HOYLAKE – All anyone seemed to care about Brian Harman was his skill with a bow, not with a putter. How he could harvest elk and skin a deer, not dissect a landscape dotted with pot bunkers at Royal Liverpool. Instead of birdies, Harman can spin tales about hunting turkey.
But there was no mistaking what mattered to him.
Next to him on a table Sunday evening at the British Open was the silver claret jug, the oldest trophy in golf, his name now engraved on the base.
“To win what I consider is the greatest prize in golf, it's as good as it gets,” Harman said.
His golf was even better, and any reflection on the week and golf's latest major champion cannot overlook that in favor of shooting pigs and turkeys.
For four days in sunshine and rain, short sleeves and rain suits, Harman hit into only three bunkers at Royal Liverpool, the key to scoring. He took only 106 putts, key to any golf course. Off the tee, he rarely missed his mark.
And between the ears, he was strong as ever.
Harman had his name atop the leaderboard for the last 51 holes that he played, from the second of his four straight birdies Friday morning on No. 3 all the way until he walked toward the 18th green at Royal Liverpool with a six-shot lead.
Only after he blasted out of the damp sand to 8 feet for one final par and a 1-under 70 did he allow himself to begin celebrating his first major — and only his third win — at age 36.
“I really didn't truly think about winning the tournament until hitting the last bunker shot there. I'm really proud of that,” Harman said.
“Just overwhelming joy,” he said. “Not relief, because you want to enjoy this. But sleeping on a five-shot lead is tough. It's really, really tough.”
Harman was up to the task. He slept on a five-shot lead for two straight days. On Saturday, when he made two bogeys in four holes and his lead over Jon Rahm was down to two, he smashed a 3-wood onto the green at the par-5 fifth for a birdie.
It was on that hole, on that day, that Harman said he heard a spectator say, “Harman, you don't have the stones for this.”
Nothing motivates him like being told he can't do something.
He felt the same way when there were boos — not many, but audible — on the first tee Sunday.
“I heard them,” Harman said with a smile. “If they wanted me to not play well, they should have been really nice to me.”
Otherwise, it was a clinic. When he hit into a gorse bush on the fifth hole Sunday and made his second bogey of the round — the five-shot lead was at three — he responded with a 6-iron to 15 feet for birdie on the par-3 sixth and a 25-foot birdie putt on No. 7.
When he had a rare miss from inside 8 feet on the 13th — his lead was down to four — he dropped a 40-foot birdie and an 8-foot birdie on the next two holes.
Padraig Harrington was among those who saw the final round play out the way it did.
“I think Brian Harman is a very dogged person. He’s the right person to hold a lead like that. Clearly he hasn’t won a major, but he’s a very tough, experienced character,” Harrington said before Harman began the final leg of this amazing trip.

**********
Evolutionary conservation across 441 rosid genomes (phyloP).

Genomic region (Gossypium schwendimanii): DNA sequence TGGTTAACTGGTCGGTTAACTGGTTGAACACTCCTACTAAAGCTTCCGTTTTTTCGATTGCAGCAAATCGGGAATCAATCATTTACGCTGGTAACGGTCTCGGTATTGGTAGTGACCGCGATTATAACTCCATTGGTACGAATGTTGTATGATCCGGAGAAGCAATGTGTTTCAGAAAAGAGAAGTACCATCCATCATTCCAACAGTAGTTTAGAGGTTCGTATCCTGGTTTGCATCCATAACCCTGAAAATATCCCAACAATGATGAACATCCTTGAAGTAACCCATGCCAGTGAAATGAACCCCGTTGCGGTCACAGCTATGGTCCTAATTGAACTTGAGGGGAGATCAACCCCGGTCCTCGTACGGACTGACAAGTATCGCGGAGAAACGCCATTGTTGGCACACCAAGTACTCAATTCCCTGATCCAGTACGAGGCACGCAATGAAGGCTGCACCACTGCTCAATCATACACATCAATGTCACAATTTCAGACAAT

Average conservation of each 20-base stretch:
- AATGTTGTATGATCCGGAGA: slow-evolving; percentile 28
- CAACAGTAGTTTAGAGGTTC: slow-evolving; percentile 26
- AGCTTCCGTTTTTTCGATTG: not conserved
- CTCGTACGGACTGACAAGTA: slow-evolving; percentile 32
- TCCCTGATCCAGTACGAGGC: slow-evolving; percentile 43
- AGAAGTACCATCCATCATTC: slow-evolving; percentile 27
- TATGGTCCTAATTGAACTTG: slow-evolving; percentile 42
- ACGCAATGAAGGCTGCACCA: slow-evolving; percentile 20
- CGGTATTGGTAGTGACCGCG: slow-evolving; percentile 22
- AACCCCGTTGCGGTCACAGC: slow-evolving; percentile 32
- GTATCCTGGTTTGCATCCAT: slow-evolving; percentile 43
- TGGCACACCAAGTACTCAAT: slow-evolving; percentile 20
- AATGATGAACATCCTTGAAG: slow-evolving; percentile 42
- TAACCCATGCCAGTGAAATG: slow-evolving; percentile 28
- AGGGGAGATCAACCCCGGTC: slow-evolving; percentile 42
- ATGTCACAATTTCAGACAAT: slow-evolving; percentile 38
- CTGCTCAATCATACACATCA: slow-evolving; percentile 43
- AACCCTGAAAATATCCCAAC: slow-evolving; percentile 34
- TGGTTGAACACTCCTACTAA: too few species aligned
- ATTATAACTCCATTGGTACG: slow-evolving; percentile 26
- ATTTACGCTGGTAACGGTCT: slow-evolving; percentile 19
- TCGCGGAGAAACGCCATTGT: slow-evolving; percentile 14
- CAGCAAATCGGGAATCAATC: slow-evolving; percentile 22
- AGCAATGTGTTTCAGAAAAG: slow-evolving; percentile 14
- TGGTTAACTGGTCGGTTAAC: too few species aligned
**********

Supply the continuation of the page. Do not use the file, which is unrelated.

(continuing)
“Nearly every day he goes out on the golf course like he's playing with a chip on his shoulder, like he's fighting something,” Harrington said. “He will have to play the 18 holes. And yes, a bit of rain and a bit of wind just adds a little bit to that. But he's a tough nut, I can tell you that.”
The surprise was that Harman didn't have a history of this kind of performance.
He had two wins in 12 years on the PGA Tour. He had gone 167 tournaments over six years since his last victory. Why this week? Why now? Harman couldn't say.
He found a new putting aid that helped him stop hooking his putts and delivered an astonishing performance. His 7-foot par putt on the 13th hole was the only putt from inside 10 feet that he missed all week.
Otherwise, it simply was his time.
“I’ve always had a self-belief that I could do something like this,” Harman said. “It’s just, when it takes so much time, it’s hard not to let your mind falter, like maybe I’m not winning again. I’m 36 years old. Game is getting younger. All these young guys coming out hit it a mile and they’re all ready to win. Like, when is it going to be my turn again?
“To come out and put a performance like that together ... I don’t know why this week, but I’m very thankful that it was this week.”
He was headed home to unite with his family, but not before drinking “a couple of pints out of this here trophy.” He just bought a tractor — he wouldn't say how much because he hasn't told his wife, yet — and he has 40 acres of land to mow.
Will he plan a special hunting trip? Will he go after some exotic game? What color is the tractor? The questions kept right on coming. Harman made it clear that hunting helps him escape. The hours, the work, the sacrifices are all about golf.
“I would say I love to hunt. We do it, but I couldn’t go hunting every day,” he said. “I could play golf every day.”
For four days at Royal Liverpool, no one played it better. He won't mount that claret jug on the wall. But he doesn't intend to let it out of his sight anytime soon.
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